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NEW YORK — Consumers are starting to feel better about the economy and their own financial situations, but they still are rather cautious, and most are still planning to continue dollar-stretching habits even in easier financial times, according to a recent study from Deloitte.

More specifically, 55 percent of respondents in the early-May study believe the economic recovery has begun, while 64 percent feel their own household finances have either improved or remained steady from last year.

Not to mention, 63 percent claim they plan to either increase retail spending or keep it level from a year ago.

That said, consumers are still a little bit guarded in light of outside factors that could affect their wallet. In fact, 54 percent said they may reduce spending in the coming months because of increased energy costs.

Forty-five percent cite higher taxes as a reason to lower spending and 41 percent point to the lack of job-market improvement as potentially impactful.

Moreover, 27 percent suggest that although the economy has started to bounce back, another recession is not out of the realm of possibility.

"Consumers appear to be picking up on the signals that point to brighter days ahead," stated Stacy Janiak, vice chairman and Deloitte's retail leader in the U.S.

"The majority of those surveyed indicate their net worth is stabilizing, if not improving," Janiak added. "While consumers remain vigilant in this recovery, retailers should be encouraged by consumers' tone as they plan for the critical fall and winter selling seasons."

Continuing on, the study found consumers are aware of retailers' operational changes implemented to adapt to lower demand.

For instance, half of respondents felt there are more sales or deals being offered, 53 percent feel like there isn't as much sales help and 43 percent have noticed lower inventory levels.

Next, Deloitte shared how shoppers are still using the "frugal" practices they started during the recession even though the recovery has begun. In fact, of the respondents who said they shopped at the specific stores that would save them some cash during hard economic times — which represented 45 percent of surveyed consumers — 71 percent claimed they will continue those habits.

"The recession may have altered the dynamics of the retail environment. However, given consumers' recent spending activity and improving outlook, retailers should keep a sharp focus on the consumers' shopping behavior and invest in areas that may drive loyalty in the months ahead," said Janiak.

"Retailers should consider expanding their customer analytics capabilities to make merchandising, staffing and inventory decisions that enable them to adapt to shifts in customer demand," Janiak continued. "Retailers may also be able to apply these insights to localize their product selection, promotions and pricing scenarios to deliver a customized shopping experience."

Moving on, officials noted how consumers have leaned on social, mobile and online tools for shopping following the recession.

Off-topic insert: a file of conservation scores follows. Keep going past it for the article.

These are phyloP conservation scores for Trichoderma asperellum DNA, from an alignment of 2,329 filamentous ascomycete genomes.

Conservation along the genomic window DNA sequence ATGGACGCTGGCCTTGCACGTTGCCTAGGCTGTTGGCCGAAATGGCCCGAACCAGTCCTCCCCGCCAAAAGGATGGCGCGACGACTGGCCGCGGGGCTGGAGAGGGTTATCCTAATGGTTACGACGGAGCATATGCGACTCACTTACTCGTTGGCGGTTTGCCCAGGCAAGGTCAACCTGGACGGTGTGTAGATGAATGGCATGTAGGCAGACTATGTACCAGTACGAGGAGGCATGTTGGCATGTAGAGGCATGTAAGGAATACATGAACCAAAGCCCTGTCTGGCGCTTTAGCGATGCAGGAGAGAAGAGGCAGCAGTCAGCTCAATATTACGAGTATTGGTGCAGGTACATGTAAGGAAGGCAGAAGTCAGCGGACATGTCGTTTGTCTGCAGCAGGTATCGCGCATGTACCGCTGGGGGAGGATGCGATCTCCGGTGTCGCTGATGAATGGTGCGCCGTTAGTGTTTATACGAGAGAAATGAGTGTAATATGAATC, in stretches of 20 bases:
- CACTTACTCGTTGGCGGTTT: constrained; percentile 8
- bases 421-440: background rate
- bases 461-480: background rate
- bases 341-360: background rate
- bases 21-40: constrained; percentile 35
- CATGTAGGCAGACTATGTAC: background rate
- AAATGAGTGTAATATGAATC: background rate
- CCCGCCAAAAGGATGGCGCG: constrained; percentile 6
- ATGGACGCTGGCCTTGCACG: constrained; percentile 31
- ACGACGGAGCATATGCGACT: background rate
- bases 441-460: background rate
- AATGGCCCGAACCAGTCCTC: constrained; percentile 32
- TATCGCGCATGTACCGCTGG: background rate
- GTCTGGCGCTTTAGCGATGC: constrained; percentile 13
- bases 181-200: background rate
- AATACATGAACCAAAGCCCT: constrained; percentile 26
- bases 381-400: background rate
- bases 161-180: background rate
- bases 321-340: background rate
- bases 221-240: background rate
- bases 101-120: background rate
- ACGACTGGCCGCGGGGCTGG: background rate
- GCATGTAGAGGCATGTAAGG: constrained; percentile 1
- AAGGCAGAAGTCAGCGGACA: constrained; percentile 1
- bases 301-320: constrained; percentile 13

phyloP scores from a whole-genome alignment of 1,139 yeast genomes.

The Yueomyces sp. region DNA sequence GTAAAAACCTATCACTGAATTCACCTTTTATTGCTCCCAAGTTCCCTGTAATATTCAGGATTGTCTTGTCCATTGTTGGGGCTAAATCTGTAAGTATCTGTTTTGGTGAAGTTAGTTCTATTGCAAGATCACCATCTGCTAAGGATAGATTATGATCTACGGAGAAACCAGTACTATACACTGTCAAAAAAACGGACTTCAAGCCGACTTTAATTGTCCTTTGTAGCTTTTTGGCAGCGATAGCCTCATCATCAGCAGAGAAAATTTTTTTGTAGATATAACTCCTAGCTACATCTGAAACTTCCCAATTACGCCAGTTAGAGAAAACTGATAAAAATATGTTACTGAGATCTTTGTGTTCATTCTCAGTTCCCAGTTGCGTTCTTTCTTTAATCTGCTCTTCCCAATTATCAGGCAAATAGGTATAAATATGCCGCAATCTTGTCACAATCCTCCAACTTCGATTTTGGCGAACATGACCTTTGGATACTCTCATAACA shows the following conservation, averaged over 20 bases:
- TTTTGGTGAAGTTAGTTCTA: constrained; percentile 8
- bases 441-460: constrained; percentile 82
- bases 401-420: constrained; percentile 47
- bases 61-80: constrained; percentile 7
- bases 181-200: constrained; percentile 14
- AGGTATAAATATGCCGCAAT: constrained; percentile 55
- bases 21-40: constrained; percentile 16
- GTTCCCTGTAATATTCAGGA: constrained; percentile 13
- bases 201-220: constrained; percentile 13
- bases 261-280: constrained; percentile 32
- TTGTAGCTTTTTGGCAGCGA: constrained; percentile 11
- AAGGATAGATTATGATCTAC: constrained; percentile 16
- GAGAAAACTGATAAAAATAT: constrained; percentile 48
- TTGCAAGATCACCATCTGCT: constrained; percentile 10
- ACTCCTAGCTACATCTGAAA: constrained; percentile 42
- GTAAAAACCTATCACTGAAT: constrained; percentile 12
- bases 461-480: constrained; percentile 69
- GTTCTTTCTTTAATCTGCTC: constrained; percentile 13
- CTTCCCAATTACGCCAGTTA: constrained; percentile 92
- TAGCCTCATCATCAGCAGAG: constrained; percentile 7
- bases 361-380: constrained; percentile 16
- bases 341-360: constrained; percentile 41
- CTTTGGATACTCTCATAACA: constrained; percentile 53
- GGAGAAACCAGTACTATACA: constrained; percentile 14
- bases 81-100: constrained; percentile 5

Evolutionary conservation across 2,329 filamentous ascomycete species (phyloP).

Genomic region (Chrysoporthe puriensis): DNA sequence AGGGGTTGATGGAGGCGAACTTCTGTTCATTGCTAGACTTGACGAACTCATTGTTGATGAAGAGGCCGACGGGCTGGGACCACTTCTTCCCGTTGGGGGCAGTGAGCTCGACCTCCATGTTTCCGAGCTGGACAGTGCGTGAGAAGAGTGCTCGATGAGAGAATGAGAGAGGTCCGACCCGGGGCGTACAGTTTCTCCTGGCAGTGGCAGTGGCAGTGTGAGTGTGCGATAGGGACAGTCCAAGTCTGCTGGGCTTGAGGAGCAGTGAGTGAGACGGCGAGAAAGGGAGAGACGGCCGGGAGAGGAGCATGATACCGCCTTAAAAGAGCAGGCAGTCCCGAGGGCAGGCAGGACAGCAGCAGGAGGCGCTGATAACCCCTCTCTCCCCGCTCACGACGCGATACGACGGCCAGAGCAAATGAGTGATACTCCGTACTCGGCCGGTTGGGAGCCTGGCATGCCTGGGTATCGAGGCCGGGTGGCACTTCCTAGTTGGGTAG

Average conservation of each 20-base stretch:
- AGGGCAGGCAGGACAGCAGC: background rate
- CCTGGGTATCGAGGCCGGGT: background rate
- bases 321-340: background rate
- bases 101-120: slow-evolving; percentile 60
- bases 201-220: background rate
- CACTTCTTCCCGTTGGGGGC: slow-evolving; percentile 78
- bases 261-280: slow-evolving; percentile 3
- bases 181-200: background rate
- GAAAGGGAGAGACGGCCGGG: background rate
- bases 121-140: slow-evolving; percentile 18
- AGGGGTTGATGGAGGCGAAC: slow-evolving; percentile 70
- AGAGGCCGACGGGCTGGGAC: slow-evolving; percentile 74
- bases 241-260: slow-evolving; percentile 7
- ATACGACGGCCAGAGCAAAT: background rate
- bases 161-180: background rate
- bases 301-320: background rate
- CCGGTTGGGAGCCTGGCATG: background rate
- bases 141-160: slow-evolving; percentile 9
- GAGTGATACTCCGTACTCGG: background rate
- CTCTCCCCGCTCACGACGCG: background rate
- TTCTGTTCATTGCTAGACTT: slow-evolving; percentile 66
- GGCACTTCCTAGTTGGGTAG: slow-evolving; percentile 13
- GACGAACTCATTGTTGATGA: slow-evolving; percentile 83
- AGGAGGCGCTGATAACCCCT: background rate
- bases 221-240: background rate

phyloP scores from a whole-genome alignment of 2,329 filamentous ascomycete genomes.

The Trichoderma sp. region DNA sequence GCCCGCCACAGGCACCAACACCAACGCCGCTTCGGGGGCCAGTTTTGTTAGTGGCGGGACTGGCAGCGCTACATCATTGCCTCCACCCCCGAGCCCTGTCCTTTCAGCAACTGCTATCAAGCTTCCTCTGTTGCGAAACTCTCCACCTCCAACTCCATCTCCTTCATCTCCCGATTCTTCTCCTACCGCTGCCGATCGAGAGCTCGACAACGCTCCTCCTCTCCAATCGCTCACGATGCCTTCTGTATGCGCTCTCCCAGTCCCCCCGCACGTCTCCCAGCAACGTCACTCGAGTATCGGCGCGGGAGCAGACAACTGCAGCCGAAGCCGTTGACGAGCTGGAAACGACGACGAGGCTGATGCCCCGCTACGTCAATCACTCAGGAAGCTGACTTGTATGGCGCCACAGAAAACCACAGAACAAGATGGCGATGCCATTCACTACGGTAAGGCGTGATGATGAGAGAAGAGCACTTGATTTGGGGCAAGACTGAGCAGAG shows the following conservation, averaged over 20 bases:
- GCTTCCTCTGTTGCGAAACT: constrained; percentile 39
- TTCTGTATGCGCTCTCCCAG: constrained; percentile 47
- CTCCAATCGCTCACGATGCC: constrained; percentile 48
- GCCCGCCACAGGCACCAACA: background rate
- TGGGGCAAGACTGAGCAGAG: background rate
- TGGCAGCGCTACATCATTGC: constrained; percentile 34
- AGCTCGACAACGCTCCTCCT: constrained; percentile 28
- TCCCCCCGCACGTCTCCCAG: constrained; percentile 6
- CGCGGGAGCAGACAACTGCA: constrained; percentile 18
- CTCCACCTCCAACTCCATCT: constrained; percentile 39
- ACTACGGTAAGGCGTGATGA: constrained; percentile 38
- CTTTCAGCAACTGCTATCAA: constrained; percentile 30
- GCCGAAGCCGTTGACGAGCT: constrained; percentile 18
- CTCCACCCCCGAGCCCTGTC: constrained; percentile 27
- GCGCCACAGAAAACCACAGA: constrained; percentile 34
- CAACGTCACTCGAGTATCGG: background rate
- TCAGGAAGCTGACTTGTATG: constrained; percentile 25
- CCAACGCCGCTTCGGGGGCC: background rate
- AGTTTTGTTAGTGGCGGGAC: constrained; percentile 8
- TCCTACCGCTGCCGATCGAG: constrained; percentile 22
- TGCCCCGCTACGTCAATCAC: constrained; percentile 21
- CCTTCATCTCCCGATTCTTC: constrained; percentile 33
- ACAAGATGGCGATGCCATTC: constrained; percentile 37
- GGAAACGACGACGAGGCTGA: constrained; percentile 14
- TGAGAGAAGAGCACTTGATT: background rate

Thirty-three percent of shoppers said they have used the Web more to make purchases this year, but, interestingly enough, they're also using the Internet more when it comes to in-store purchasing, as well. In fact, 75 percent turn to the Web to research information on stores, prices or products, either before they get to the store or while they're there.

The proportion of social-networking users among the respondents stood at 56 percent. Of these consumers that use social networking, 43 percent use it as a communication avenue with retailers.

Sixty-four percent of social-network users employ it to search for promotions, 48 percent check out products and 35 percent of users read recommendations via social networking.  

And it appears online product reviews can be quite influential, as well.

Fifty-one percent claimed that an online review has been pivotal in them choosing to buy a product, while 50 percent said an online review has influenced them in steering clear of a product.

"Consumers are tuning in to online conversations to make informed buying decisions and redefining the way they interact with retailers," shared Janiak.

"These platforms offer retailers a measurable and low-cost entry to reach consumers via multiple touch points," Janiak continued. "Retailers may also be able to increase online conversion through targeted communications, coupons and promotions that may drive customers to their in-store and online channels."

Finally, Deloitte pointed out how influential mobile shopping platforms can be.

The proportion of consumers who have used a Web-enabled mobile phone for shopping purposes stood at 21 percent.

Meanwhile, 36 percent of shoppers said they have shopped on a Web site and 35 percent have used a Web site to compare prices of different products.

Twenty-nine percent have turned to the Web to research product information online. The amount of consumers who said they made a purchase on a Web site through their mobile phones was at 25 percent.